- Selling Empire: India in the Making of Britain and America, 1600 – 1830 by Jonathan Eacott
Two separate but inseparable empires—one material, the other territorial—form, interact, and transform in this subtle and important book. Selling Empire explores the long, circuitous, and complicated processes that, Jonathan Eacott forcefully argues, melded India, North America, and Britain into an economically integrated entity that overspilled imperial boundaries. Seventeenth-century mercantilists envisioned an empire that would comprise settlement colonies supplying raw materials to and buying manufactures from England to the benefit of metropolitan industry, trade, shipping, and state revenues. Their early nineteenth-century heirs governed a rearranged territorial empire while profiting handsomely from economic and cultural neo-imperialism: a new colony with few British settlers paid revenues and an ex-colony provided materials and markets. At the beginning, England ruled colonial America and traded with independent India; at the end, Britain ruled colonial India and traded with independent America.
This transition was neither linear nor simple. In Eacott's detailed account of ironies, shifts, and achievements intended and unforeseen, economic functions were redistributed among India, America, and Britain several times over the two centuries from 1600 to 1830. Manufacturing—notably but not exclusively of cotton textiles—changed locations, labor regimes, technologies, and primary materials suppliers. The East India Company (EIC) mutated from a commercial monopoly to a colonial government. Britons and Americans transferred their anxieties about corrupting Indian influences from commodities to culture and climate. The focus of imperial policies toward India shifted from commerce to conquest and colonization. Throughout, America remained dependent on products sold from Britain. Imperial political economy and cultural hegemony—at least the British version—did not require formal empire; political control followed rather than caused commercial supremacy.
Impressively researched, Selling Empire presents significant quantitative data displayed in seven judiciously interpreted figures on Indian and British textile trade, colonial commercial patterns, and Indian commodity exports; discussions of the consumption habits of Britons resident in India are grounded in probate inventory data. But the book's arguments are mainly and deeply developed by means of nimble close readings of a broad array of [End Page 560] primary sources, printed and archival, that delineate contending economic, moralistic, political, and literary currents of thought and propaganda regarding empire, trade, and goods. Eight substantial chapters, seasoned with about two dozen nicely chosen and carefully explicated illustrations (though, alas, just one map, dating from 1804) fall into two rough parts plus a coda.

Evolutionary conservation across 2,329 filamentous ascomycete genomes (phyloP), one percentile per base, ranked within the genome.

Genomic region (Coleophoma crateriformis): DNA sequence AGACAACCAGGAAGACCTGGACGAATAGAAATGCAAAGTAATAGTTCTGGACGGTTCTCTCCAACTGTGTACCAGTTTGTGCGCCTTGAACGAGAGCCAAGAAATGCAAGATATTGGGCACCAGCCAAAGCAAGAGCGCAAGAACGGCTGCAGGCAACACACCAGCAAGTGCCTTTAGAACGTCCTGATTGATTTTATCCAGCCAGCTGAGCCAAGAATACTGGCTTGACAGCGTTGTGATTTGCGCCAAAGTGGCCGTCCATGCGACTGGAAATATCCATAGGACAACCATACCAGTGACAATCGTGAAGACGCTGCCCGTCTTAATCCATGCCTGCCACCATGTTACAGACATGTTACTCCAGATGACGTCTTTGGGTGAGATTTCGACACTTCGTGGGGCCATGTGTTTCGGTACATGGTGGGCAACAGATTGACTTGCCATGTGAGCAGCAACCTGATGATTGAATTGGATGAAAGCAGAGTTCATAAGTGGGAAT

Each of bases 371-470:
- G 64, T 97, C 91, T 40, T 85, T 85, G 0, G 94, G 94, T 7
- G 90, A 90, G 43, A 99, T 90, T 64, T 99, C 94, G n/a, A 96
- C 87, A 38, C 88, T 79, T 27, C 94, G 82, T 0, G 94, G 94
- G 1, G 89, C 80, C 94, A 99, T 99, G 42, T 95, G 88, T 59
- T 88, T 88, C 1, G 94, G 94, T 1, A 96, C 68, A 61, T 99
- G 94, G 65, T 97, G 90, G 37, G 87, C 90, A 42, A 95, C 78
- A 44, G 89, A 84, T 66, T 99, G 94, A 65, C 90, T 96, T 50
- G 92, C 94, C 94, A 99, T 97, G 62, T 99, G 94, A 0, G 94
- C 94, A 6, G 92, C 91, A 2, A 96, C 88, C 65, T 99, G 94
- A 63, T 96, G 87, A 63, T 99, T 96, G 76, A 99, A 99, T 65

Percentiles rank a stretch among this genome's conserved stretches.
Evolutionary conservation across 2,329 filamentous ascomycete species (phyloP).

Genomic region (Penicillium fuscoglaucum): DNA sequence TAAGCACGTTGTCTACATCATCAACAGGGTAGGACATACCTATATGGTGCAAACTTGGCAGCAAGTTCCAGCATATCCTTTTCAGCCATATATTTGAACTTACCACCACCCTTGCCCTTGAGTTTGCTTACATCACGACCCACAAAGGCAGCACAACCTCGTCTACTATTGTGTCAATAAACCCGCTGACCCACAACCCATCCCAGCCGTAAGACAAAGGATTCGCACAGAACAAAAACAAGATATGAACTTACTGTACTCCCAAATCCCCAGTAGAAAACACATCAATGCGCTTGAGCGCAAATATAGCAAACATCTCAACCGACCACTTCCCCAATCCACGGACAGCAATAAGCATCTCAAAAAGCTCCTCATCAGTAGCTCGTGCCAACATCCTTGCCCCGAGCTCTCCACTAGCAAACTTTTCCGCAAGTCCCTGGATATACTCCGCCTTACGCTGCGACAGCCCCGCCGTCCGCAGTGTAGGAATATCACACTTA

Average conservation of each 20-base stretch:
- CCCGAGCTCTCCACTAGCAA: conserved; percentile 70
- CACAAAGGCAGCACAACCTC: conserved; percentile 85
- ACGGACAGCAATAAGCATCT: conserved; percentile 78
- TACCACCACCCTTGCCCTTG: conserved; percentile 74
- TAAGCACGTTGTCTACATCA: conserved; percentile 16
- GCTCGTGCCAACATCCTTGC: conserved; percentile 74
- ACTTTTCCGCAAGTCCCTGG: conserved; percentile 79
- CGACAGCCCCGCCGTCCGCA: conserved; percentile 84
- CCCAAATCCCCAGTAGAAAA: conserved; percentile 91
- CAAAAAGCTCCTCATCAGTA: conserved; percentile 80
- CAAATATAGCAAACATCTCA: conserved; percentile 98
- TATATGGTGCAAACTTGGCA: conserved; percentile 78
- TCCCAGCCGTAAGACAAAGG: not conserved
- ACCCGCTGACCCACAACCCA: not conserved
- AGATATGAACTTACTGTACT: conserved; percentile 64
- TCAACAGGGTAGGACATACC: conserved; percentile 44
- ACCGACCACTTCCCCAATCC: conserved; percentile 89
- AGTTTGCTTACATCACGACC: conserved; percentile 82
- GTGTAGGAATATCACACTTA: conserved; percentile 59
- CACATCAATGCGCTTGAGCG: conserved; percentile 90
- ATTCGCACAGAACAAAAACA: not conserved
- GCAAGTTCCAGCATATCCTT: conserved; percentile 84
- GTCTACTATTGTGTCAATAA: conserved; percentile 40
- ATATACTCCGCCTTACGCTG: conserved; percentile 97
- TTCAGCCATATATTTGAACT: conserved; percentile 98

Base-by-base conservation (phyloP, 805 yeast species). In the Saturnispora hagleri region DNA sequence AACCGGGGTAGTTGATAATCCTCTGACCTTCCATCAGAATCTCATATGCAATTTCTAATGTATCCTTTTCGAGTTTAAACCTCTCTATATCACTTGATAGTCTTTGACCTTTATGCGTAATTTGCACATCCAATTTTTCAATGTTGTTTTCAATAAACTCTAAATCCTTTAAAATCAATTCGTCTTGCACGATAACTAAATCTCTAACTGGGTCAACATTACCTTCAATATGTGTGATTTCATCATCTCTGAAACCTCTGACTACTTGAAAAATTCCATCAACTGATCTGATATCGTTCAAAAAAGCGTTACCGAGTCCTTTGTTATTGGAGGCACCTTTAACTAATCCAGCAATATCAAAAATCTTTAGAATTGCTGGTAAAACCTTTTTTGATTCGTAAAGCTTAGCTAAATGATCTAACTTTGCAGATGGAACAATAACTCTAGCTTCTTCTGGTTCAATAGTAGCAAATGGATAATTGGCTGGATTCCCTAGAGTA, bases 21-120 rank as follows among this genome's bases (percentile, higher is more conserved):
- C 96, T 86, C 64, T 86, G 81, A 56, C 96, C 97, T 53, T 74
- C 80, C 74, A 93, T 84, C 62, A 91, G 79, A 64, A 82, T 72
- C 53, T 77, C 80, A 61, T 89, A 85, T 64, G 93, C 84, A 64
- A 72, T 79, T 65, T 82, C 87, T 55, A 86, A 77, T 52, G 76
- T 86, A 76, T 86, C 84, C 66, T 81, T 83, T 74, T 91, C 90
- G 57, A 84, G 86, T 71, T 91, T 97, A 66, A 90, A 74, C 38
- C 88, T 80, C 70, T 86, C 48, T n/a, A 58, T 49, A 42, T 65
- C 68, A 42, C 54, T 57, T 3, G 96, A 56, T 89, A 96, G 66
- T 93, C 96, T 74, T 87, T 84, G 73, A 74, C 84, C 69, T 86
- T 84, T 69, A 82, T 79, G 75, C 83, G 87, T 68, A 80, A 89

With the early eighteenth-century Calico Acts as their centerpiece, Eacott's first three chapters examine fateful early reconfigurations of the British imperial project from the early seventeenth to the mid-eighteenth century. Initial proposals imagined America as a source of raw cotton, indigo, and silk, which would enable Britons to avoid the corruption accompanying Asian luxuries. Already in the mid-seventeenth century, however, Oliver Cromwell and Charles II planned "a global English empire of colonization, enslaved labor plantations, and national monopoly trades operating in the interests of the state" (56) in which both revenues from EIC imports and the 1660 Navigation Act would have central roles in promoting British commerce, industry, shipping, and state income at the expense, most of all, of the feared and envied Dutch. The results were not what had been foreseen. In the next few decades, Indian cottons became extremely popular in Britain, provoking a storm of opposition from producers of woolens and silks. The solution was found in the Calico Acts, which allowed the continued importation of printed and painted Indian cottons, but only for reexport outside Britain. A half century before the 1773 Tea Act, Eacott maintains, Americans were tacitly repositioned from producers to consumers—and consumers not of British manufactures but of Indian—a decision that also, and again unintentionally, laid the groundwork for revolution-era conflicts over consumer choice and freedom within confining imperial structures. More immediately, Indian products—particularly calicoes that encouraged the emergence of "an...